With the world population estimated to reach a stunning 10 billion by 2050, 60 to 80 percent more food will be needed to feed everybody. This challenge will become even more formidable due to climate change and diseases that affect our crops over time.
Plant breeding, however, is a painstakingly slow process and it takes decades to reach conclusive findings through it. So, plant breeders are adopting ways to speed it up. Dr. Hickey, a plant geneticist at the University of Queensland in Australia, has been working on “speed breeding”.
Speed breeding, as Dr. Hickey’s team calls it, is a process to control light and temperature in a way that sends plant growth into overdrive. This enables researchers to harvest seeds for the next generation of crops. According to the researchers, speed breeding has great potential. Combined with gene editing, it is the best way to create new crops in larger quantities.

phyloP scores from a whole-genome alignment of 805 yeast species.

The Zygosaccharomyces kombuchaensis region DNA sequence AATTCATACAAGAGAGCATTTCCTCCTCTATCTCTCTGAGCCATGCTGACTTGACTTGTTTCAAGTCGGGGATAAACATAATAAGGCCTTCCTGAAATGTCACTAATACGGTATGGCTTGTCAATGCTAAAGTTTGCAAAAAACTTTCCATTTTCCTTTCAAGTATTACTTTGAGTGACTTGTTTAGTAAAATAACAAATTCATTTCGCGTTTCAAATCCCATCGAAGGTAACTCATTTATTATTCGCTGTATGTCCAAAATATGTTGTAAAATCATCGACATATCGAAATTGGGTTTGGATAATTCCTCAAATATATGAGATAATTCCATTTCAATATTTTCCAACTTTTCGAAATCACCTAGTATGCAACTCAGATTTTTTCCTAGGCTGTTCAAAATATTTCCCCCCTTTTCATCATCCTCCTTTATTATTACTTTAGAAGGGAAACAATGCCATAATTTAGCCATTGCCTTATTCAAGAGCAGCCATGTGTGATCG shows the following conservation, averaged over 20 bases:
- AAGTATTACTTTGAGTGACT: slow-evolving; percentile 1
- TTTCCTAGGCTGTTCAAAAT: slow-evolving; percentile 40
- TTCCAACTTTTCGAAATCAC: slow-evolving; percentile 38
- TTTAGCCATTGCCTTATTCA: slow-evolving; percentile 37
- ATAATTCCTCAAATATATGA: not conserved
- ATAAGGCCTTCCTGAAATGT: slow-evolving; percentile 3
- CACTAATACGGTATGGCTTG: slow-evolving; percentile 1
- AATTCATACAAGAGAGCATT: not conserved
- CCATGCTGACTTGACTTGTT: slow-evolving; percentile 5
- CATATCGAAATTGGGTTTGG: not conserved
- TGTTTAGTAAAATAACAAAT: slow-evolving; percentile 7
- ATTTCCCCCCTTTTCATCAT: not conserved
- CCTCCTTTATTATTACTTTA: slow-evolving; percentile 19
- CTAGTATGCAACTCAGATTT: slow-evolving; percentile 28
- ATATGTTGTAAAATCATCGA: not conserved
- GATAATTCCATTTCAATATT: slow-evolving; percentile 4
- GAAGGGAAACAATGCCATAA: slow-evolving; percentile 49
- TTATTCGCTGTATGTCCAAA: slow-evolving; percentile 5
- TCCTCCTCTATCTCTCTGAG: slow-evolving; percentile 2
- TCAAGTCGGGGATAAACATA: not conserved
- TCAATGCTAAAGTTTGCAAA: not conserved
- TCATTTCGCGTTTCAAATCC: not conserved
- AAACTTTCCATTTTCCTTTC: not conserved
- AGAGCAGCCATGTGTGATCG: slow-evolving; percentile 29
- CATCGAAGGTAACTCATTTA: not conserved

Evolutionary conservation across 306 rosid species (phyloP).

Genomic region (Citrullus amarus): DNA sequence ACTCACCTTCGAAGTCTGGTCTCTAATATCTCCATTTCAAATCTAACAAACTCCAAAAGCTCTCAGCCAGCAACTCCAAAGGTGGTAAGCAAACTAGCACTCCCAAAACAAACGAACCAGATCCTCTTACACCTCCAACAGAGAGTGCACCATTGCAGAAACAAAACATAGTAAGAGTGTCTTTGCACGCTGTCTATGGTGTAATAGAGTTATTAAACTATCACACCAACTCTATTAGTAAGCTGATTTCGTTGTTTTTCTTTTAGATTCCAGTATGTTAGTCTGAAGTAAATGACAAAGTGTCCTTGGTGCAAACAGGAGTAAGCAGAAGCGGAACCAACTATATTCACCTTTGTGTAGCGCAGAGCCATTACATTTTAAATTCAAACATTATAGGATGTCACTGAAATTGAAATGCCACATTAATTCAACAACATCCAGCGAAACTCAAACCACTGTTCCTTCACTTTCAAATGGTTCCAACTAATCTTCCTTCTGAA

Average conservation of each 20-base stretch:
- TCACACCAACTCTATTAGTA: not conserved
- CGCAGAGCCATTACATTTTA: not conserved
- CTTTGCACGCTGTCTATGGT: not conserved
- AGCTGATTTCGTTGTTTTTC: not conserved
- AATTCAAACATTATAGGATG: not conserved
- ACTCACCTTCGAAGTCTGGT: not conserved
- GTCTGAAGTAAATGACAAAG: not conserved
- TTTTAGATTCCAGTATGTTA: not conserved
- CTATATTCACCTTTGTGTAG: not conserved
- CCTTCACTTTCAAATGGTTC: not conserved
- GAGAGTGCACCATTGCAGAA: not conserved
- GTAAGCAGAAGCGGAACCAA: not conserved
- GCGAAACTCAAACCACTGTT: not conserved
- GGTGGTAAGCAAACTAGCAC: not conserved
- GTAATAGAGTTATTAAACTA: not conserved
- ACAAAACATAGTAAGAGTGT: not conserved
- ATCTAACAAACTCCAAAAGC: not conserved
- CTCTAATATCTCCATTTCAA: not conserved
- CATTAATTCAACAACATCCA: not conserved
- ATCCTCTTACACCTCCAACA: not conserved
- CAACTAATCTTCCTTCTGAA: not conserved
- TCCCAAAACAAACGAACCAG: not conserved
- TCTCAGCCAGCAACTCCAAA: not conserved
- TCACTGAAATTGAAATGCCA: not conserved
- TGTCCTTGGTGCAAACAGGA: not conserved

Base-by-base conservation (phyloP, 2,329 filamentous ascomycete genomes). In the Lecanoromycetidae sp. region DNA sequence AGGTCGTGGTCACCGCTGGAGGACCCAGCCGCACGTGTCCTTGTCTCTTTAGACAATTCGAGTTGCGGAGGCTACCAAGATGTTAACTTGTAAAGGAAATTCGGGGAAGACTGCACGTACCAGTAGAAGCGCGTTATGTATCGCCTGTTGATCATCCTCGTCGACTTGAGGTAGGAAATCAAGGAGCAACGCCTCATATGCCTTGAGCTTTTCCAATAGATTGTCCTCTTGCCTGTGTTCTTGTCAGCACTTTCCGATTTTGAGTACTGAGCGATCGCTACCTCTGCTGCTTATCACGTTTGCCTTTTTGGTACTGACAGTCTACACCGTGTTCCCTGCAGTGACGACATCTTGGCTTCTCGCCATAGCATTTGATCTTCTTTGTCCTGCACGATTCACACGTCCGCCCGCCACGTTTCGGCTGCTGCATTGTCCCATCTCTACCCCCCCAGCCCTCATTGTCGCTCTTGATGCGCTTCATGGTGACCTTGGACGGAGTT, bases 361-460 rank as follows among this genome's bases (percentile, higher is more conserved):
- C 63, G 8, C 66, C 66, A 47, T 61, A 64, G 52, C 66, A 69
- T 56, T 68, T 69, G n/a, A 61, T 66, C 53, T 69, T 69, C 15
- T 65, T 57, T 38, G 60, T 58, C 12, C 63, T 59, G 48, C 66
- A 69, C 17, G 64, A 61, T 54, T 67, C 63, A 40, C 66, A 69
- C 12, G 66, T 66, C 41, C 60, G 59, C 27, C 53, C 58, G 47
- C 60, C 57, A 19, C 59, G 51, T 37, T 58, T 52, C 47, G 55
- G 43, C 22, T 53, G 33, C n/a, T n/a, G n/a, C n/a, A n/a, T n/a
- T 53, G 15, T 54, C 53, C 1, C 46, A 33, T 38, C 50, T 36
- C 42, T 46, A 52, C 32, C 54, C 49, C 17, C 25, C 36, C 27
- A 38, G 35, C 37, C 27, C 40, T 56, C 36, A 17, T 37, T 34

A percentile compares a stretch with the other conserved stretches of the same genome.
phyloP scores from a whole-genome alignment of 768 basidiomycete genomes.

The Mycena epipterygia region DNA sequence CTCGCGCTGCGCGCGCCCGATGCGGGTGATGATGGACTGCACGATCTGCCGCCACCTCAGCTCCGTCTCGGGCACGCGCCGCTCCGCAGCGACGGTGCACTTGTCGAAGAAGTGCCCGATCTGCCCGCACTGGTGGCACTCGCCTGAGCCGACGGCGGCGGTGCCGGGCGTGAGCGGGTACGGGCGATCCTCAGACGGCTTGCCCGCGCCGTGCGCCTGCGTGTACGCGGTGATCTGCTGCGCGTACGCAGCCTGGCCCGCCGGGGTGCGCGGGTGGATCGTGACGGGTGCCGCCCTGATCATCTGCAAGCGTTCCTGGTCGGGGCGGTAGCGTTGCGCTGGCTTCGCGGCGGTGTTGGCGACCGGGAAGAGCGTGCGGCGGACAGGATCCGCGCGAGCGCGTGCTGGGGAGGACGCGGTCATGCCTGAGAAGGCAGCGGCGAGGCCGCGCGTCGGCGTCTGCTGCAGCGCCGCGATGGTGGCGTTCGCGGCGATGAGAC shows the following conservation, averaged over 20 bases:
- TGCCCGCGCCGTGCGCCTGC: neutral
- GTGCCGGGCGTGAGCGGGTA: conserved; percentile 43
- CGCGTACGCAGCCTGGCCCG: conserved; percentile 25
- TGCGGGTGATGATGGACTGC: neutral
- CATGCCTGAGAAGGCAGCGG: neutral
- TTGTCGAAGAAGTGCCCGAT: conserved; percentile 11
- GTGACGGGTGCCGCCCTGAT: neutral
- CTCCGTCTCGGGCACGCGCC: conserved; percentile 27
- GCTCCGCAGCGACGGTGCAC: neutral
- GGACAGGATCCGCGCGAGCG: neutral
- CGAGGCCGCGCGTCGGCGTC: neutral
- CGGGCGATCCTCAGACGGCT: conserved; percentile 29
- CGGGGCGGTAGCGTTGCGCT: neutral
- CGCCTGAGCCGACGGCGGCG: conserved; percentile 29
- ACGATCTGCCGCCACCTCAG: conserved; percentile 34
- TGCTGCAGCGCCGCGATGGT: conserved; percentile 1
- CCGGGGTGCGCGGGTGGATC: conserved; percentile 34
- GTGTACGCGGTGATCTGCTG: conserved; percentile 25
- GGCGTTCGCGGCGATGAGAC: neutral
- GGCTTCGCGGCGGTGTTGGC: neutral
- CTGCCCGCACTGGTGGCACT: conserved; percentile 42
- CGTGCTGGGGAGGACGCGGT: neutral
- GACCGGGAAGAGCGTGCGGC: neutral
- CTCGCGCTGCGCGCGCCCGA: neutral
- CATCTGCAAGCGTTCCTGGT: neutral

This technique allows plant breeders to grow up to six generations of crops in a year. “What we’re really talking about here is creating plant factories on a massive scale,” Dr. Hickey said. New techniques to optimize flowering times and make plants more resistant to the rapidly warming planet have also been adopted. For Dr. Hickey, a real step-change would be making these crops more resilient in the face of climate change.
With cheaper and more powerful technology, Dr. Hickey’s team plans to train plant breeders in India, Zimbabwe and Mali. “It’s important to make sure this benefits farmers in developing countries too,” Dr. Hickey said. A good amount of speed breeding can be set up with minimum skills and can be done using solar panels to power cheap LEDs.
“One technology alone is not going to solve our problems,” Dr. Hickey said. “We’re going to need all the tools in the shed.”
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